Table 1.  
Demographic data for 12 subjects with mild traumatic brain injury (TBI).

Subject
Age
(yr)
Age
at First TBI (yr)
No. of TBIs
Etiology
of TBI
 
Current
Medication
 
Refractive Correction (D)/(Visual Acuity)
 
Symptom/
Complaint
 
Current/Prior Vision   Therapy (VT)

TBI-A1
26
21
1
MVA.
 
Lamictal, TheraTears 1% gel.
 
OD: +2.00 -0.75 × 10; OS: +1.50
-0.50 × 155 (20/20).
 
OD blur, eyestrain/
fatigue, photosensitivity, reading-related difficulty (comprehension
& losing place), dry eye, headaches, & poor balance.
 
None.
 
 
 
 
 
 
 
 
 
 
 
 
 
TBI-A2
40
27
3
Alcohol/pills
overdose (1994); MVA (2004); fall (2004).
 
Benadryl, Proventil,
Singulair, Allegra,
Claritin, Celebrex,
simvastatin, two unknown urology &
constipation drugs because of baclofen pump.
 
OD: -1.50 -1.00 × 90; OS: -1.75
-1.00 × 95 (20/25).
 
Occasional diplopia
(near & far), eyestrain,
blur, dry eye, photosensitivity, dizziness, decreased concentration, memory lapses/
impairment, & poor balance.
 
None.
 
 
 
 
 
 
 
 
 
 
 
 
 
TBI-A3
34
34
1
MVA.
 
Levothyroxine sodium
88 mg, verapamil HCl 240 mg, metoprolol succinate 200 mg, spironolactone 50 mg, Glumetza 500 mg, isometheptene-APAP-dichloral, Nasonex
50 mg, Albuterol, Allegra, Ambien, Neurontin, Ritalin.
 
OD: -3.25; OS:
-3.50 (20/25).
 
Headaches, slight blur,
occasional diplopia
(near and far), trouble focusing (near), dry eye, lost olfaction, hyperacusis, photosensitivity, frequent nausea, & eyestrain.
 
Currently in VT with 3 sessions completed at time of testing.
 
 
 
 
 
 
 
 
 
 
 
 
 
TBI-A4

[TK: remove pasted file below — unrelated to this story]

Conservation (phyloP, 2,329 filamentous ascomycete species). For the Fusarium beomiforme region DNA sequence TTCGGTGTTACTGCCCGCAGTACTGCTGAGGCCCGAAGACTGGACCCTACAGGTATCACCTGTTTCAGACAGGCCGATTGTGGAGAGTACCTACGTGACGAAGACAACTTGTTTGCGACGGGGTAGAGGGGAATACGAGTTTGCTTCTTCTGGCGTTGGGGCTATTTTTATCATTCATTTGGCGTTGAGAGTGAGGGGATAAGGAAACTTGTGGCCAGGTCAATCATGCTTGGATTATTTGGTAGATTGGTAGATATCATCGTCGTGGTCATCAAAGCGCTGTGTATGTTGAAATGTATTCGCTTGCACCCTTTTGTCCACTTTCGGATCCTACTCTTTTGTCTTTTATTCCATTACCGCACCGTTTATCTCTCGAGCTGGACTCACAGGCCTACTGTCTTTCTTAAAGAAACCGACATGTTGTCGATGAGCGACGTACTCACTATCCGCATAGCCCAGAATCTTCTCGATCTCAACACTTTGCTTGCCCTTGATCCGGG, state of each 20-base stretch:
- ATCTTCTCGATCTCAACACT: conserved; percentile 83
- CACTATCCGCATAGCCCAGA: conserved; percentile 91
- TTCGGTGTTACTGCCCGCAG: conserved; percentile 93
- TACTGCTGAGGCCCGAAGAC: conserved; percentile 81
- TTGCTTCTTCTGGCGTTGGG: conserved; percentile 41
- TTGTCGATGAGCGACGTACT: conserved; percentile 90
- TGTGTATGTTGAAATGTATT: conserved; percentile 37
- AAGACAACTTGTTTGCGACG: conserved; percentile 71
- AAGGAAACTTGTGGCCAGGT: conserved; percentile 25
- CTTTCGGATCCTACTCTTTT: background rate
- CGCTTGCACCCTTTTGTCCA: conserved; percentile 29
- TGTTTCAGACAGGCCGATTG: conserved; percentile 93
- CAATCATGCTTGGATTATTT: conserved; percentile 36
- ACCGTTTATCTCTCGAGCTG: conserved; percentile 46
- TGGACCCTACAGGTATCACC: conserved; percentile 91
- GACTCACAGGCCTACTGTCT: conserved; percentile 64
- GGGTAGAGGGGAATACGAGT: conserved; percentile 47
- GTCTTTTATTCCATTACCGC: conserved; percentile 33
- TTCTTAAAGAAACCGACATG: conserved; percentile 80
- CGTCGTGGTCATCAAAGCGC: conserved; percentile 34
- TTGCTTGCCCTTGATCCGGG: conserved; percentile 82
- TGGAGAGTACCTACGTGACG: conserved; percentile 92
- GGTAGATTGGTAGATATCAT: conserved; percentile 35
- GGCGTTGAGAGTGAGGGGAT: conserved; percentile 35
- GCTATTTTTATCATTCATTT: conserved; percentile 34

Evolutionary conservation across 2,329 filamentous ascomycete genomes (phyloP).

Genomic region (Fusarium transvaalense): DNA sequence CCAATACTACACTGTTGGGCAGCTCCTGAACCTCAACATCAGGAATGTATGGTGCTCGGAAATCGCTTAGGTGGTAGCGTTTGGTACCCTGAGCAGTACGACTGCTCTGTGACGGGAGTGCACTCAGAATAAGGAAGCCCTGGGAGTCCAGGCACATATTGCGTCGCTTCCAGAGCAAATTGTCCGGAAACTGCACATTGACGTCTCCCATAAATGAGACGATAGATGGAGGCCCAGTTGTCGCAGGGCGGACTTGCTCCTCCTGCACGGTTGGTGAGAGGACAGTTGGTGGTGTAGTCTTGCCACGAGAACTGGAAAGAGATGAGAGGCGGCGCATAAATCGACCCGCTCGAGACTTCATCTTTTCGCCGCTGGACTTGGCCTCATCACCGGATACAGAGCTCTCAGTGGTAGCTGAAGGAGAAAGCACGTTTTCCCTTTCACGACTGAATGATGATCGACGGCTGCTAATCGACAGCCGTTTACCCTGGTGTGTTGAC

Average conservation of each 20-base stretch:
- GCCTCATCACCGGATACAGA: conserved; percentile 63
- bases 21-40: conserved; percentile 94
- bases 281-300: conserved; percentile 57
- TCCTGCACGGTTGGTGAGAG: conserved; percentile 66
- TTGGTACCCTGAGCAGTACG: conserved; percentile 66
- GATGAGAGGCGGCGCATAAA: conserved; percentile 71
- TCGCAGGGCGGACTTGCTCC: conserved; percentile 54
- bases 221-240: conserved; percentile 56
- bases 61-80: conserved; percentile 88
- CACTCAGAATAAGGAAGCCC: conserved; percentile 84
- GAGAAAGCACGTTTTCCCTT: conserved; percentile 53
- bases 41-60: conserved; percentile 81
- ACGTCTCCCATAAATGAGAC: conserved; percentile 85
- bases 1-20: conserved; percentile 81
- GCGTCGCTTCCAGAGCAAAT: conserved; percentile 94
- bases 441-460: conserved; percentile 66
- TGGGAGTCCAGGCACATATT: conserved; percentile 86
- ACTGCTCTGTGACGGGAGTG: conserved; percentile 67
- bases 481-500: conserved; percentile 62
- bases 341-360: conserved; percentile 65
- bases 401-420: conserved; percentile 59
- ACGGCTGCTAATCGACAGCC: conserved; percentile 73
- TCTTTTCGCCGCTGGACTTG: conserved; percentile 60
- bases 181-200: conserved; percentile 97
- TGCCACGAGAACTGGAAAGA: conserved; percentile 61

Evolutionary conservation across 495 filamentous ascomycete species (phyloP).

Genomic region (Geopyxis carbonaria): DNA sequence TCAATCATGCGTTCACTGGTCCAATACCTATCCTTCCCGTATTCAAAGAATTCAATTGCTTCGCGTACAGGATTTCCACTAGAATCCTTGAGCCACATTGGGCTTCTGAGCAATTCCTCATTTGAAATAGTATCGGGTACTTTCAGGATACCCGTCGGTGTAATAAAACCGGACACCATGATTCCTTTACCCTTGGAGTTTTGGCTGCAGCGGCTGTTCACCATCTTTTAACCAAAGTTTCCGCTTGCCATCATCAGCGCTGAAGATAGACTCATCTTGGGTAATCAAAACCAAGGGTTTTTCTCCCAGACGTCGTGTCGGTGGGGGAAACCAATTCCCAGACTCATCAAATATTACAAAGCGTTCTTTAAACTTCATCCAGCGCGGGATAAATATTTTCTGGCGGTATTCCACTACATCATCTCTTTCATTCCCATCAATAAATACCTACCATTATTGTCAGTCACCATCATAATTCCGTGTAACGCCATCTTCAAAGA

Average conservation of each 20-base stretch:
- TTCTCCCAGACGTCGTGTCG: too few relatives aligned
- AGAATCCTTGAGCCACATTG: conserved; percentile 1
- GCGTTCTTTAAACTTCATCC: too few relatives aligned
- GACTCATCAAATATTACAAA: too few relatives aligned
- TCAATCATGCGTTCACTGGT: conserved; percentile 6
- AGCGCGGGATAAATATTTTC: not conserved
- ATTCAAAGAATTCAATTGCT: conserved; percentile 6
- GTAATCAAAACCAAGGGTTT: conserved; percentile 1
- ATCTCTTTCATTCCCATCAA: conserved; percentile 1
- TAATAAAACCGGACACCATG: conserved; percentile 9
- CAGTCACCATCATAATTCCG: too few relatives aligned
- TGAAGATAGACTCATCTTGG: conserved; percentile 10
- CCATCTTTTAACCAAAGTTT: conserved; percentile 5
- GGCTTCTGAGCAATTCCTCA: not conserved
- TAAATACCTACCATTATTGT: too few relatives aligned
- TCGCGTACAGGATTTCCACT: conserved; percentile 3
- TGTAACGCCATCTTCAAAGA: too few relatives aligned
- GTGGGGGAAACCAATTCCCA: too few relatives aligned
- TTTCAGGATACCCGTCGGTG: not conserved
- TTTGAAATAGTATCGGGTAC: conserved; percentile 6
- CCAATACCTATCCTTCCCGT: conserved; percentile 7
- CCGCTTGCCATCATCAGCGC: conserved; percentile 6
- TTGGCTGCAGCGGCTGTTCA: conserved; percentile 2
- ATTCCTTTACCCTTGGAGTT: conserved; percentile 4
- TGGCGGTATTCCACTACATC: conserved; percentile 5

36
34
1
MVA.
 
Aricept, Effexor,
Concerta, Xanax,
Solodyn.
 
OD: -3.25 -0.75 × 160; OS: -3.75
-0.75 × 170 (20/20).
 
Occasional diplopia,
loses place when
reading, sharp occipital
headaches, dull general
headaches, nausea, trouble focusing (near), & "eyes separate" when reading.
 
Currently in VT with 15 sessions completed at time of testing.
 
 
 
 
 
 
 
 
 
 
 
 
 
TBI-A5
28
19
1
Fence post
dropped on head from excavator.
 
Claritin, Lipoflavi-noid supplement.
 
OD: -1.75 -1.00 × 180; OS: -2.75
(20/20).
 
Occasional monocular
diplopia OD (infrequent), floaters OD, uncomfortable feeling OD, tinnitis, dizziness, headaches, vestibular migraine, eyestrain with computers, & photosensitivity.
 
None.
 
 
 
 
 
 
 
 
 
 
 
 
 
TBI-A6
25
11
1
MVA
(hit by car).
 
No current.
 
OD: -4.50; OS: -3.75 (20/20).
 
Occasional blur, especially after periods of near work, & headaches.
 
None.
Subject
Age
(yr)
Age
at First TBI (yr)
No. of TBIs
Etiology
of TBI
 
Current
Medication
 
Refractive Correction (D)/(Visual Acuity)
 
Symptom/
Complaint
 
Current/Prior Vision   Therapy (VT)
TBI-A7
27
24
1
Assault.
 
No current.
 
OD: +4.75; OS: +4.75 (20/20).
 
Occasional diplopia,
occasional blur,
eyestrain/fatigue, &
difficulty with long
periods of reading.
 
None.
 
 
 
 
 
 
 
 
 
 
 
 
 
TBI-A8
40
36
1
Assault.
 
Hydrocodone plus
acetaminophen,
Lidoderm patch 5%, Meclizine HCl, Lunesta, Wellbutrin, Aleve, Hepapressin injection 2×/wk, immune plus response, allergy shots weekly, herbal supplements.
 
OD: -3.00 -0.50 × 160; OS: -3.75
-0.50 × 160 (20/20).
 
Decreased reading time, dizziness, headaches, photosensitivity,
eyestrain, blurry vision, & lightheadedness with external motion.
 
Currently in VT, with 36 sessions completed at time of testing.
 
 
 
 
 
 
 
 
 
 
 
 
 
TBI-A9
28
27
1
Insulin
overdose.
 
Effexor, Namenda, Aricept.
 
OD: -3.50; OS: -4.50 (20/20).
 
Visual-spatial deficits,
difficulty reading, trouble tracking words on a page, & impaired fine motor skills.
 
Previously completed 5 sessions of VT 5 months before testing.
 
 
 
 
 
 
 
 
 
 
 
 
 
TBI-A10
37
29
1
Encephalo-pathy.
 
DDAVP, Plaquenil, Multivitamins.
 
OD: -7.75 -2.00 × 30; OS: -8.50
-1.25 × 165 (20/25).